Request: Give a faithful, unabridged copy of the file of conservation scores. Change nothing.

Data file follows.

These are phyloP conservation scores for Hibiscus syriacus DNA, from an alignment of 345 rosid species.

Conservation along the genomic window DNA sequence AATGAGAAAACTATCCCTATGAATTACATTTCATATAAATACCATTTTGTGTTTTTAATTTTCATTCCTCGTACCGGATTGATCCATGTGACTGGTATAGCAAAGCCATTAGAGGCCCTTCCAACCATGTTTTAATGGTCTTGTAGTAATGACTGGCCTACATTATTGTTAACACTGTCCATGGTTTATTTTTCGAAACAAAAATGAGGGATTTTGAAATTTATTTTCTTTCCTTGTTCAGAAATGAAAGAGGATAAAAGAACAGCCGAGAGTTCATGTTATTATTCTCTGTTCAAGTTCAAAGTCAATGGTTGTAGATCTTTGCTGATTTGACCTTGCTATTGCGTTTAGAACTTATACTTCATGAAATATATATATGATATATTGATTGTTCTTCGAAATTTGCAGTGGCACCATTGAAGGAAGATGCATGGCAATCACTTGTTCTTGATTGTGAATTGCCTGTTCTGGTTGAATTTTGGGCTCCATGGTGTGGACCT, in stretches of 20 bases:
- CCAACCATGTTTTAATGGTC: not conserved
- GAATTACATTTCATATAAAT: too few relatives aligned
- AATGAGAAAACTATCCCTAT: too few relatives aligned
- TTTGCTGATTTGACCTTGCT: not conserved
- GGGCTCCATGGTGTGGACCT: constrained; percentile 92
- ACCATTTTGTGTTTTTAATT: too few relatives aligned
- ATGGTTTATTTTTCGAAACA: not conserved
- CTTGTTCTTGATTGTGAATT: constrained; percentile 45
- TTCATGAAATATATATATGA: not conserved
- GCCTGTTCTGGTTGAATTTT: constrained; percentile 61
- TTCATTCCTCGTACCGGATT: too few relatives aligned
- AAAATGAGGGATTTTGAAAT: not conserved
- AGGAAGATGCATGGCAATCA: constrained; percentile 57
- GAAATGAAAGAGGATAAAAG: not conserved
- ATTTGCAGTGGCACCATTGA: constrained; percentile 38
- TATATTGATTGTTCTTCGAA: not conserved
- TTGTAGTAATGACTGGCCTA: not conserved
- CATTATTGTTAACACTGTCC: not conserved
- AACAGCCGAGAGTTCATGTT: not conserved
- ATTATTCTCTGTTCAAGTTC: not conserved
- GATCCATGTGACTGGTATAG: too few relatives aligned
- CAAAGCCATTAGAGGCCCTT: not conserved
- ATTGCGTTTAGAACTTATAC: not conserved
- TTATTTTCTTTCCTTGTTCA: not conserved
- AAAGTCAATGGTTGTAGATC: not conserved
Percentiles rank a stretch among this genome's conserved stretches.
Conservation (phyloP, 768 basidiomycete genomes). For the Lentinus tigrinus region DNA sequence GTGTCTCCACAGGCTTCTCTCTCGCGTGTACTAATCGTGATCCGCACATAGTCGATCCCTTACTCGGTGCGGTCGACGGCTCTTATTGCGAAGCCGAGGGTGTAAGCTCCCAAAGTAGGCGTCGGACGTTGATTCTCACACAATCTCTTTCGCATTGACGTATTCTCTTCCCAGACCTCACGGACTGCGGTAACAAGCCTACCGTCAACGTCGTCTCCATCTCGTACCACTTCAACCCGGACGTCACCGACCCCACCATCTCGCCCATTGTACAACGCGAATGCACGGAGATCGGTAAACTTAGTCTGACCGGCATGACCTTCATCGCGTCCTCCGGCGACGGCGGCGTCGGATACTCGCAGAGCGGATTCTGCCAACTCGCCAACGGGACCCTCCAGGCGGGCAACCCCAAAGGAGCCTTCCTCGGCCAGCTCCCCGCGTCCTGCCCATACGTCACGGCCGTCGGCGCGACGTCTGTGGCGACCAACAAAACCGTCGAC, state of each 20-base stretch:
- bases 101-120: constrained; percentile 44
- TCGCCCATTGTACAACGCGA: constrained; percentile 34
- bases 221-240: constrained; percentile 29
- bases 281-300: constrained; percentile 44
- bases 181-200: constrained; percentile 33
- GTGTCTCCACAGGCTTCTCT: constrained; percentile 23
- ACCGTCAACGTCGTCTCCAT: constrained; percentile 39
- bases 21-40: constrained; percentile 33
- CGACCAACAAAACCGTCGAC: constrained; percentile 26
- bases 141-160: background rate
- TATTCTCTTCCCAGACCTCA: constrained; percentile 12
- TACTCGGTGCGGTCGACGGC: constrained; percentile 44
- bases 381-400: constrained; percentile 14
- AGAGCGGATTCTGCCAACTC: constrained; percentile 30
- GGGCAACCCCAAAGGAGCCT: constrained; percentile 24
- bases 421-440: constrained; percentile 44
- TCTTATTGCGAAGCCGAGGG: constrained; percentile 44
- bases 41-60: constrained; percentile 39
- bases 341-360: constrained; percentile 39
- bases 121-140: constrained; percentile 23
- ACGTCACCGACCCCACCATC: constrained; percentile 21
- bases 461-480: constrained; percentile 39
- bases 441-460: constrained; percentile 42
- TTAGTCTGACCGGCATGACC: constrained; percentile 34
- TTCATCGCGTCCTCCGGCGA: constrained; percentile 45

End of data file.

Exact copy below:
These are phyloP conservation scores for Hibiscus syriacus DNA, from an alignment of 345 rosid species.

Conservation along the genomic window DNA sequence AATGAGAAAACTATCCCTATGAATTACATTTCATATAAATACCATTTTGTGTTTTTAATTTTCATTCCTCGTACCGGATTGATCCATGTGACTGGTATAGCAAAGCCATTAGAGGCCCTTCCAACCATGTTTTAATGGTCTTGTAGTAATGACTGGCCTACATTATTGTTAACACTGTCCATGGTTTATTTTTCGAAACAAAAATGAGGGATTTTGAAATTTATTTTCTTTCCTTGTTCAGAAATGAAAGAGGATAAAAGAACAGCCGAGAGTTCATGTTATTATTCTCTGTTCAAGTTCAAAGTCAATGGTTGTAGATCTTTGCTGATTTGACCTTGCTATTGCGTTTAGAACTTATACTTCATGAAATATATATATGATATATTGATTGTTCTTCGAAATTTGCAGTGGCACCATTGAAGGAAGATGCATGGCAATCACTTGTTCTTGATTGTGAATTGCCTGTTCTGGTTGAATTTTGGGCTCCATGGTGTGGACCT, in stretches of 20 bases:
- CCAACCATGTTTTAATGGTC: not conserved
- GAATTACATTTCATATAAAT: too few relatives aligned
- AATGAGAAAACTATCCCTAT: too few relatives aligned
- TTTGCTGATTTGACCTTGCT: not conserved
- GGGCTCCATGGTGTGGACCT: constrained; percentile 92
- ACCATTTTGTGTTTTTAATT: too few relatives aligned
- ATGGTTTATTTTTCGAAACA: not conserved
- CTTGTTCTTGATTGTGAATT: constrained; percentile 45
- TTCATGAAATATATATATGA: not conserved
- GCCTGTTCTGGTTGAATTTT: constrained; percentile 61
- TTCATTCCTCGTACCGGATT: too few relatives aligned
- AAAATGAGGGATTTTGAAAT: not conserved
- AGGAAGATGCATGGCAATCA: constrained; percentile 57
- GAAATGAAAGAGGATAAAAG: not conserved
- ATTTGCAGTGGCACCATTGA: constrained; percentile 38
- TATATTGATTGTTCTTCGAA: not conserved
- TTGTAGTAATGACTGGCCTA: not conserved
- CATTATTGTTAACACTGTCC: not conserved
- AACAGCCGAGAGTTCATGTT: not conserved
- ATTATTCTCTGTTCAAGTTC: not conserved
- GATCCATGTGACTGGTATAG: too few relatives aligned
- CAAAGCCATTAGAGGCCCTT: not conserved
- ATTGCGTTTAGAACTTATAC: not conserved
- TTATTTTCTTTCCTTGTTCA: not conserved
- AAAGTCAATGGTTGTAGATC: not conserved
Percentiles rank a stretch among this genome's conserved stretches.
Conservation (phyloP, 768 basidiomycete genomes). For the Lentinus tigrinus region DNA sequence GTGTCTCCACAGGCTTCTCTCTCGCGTGTACTAATCGTGATCCGCACATAGTCGATCCCTTACTCGGTGCGGTCGACGGCTCTTATTGCGAAGCCGAGGGTGTAAGCTCCCAAAGTAGGCGTCGGACGTTGATTCTCACACAATCTCTTTCGCATTGACGTATTCTCTTCCCAGACCTCACGGACTGCGGTAACAAGCCTACCGTCAACGTCGTCTCCATCTCGTACCACTTCAACCCGGACGTCACCGACCCCACCATCTCGCCCATTGTACAACGCGAATGCACGGAGATCGGTAAACTTAGTCTGACCGGCATGACCTTCATCGCGTCCTCCGGCGACGGCGGCGTCGGATACTCGCAGAGCGGATTCTGCCAACTCGCCAACGGGACCCTCCAGGCGGGCAACCCCAAAGGAGCCTTCCTCGGCCAGCTCCCCGCGTCCTGCCCATACGTCACGGCCGTCGGCGCGACGTCTGTGGCGACCAACAAAACCGTCGAC, state of each 20-base stretch:
- bases 101-120: constrained; percentile 44
- TCGCCCATTGTACAACGCGA: constrained; percentile 34
- bases 221-240: constrained; percentile 29
- bases 281-300: constrained; percentile 44
- bases 181-200: constrained; percentile 33
- GTGTCTCCACAGGCTTCTCT: constrained; percentile 23
- ACCGTCAACGTCGTCTCCAT: constrained; percentile 39
- bases 21-40: constrained; percentile 33
- CGACCAACAAAACCGTCGAC: constrained; percentile 26
- bases 141-160: background rate
- TATTCTCTTCCCAGACCTCA: constrained; percentile 12
- TACTCGGTGCGGTCGACGGC: constrained; percentile 44
- bases 381-400: constrained; percentile 14
- AGAGCGGATTCTGCCAACTC: constrained; percentile 30
- GGGCAACCCCAAAGGAGCCT: constrained; percentile 24
- bases 421-440: constrained; percentile 44
- TCTTATTGCGAAGCCGAGGG: constrained; percentile 44
- bases 41-60: constrained; percentile 39
- bases 341-360: constrained; percentile 39
- bases 121-140: constrained; percentile 23
- ACGTCACCGACCCCACCATC: constrained; percentile 21
- bases 461-480: constrained; percentile 39
- bases 441-460: constrained; percentile 42
- TTAGTCTGACCGGCATGACC: constrained; percentile 34
- TTCATCGCGTCCTCCGGCGA: constrained; percentile 45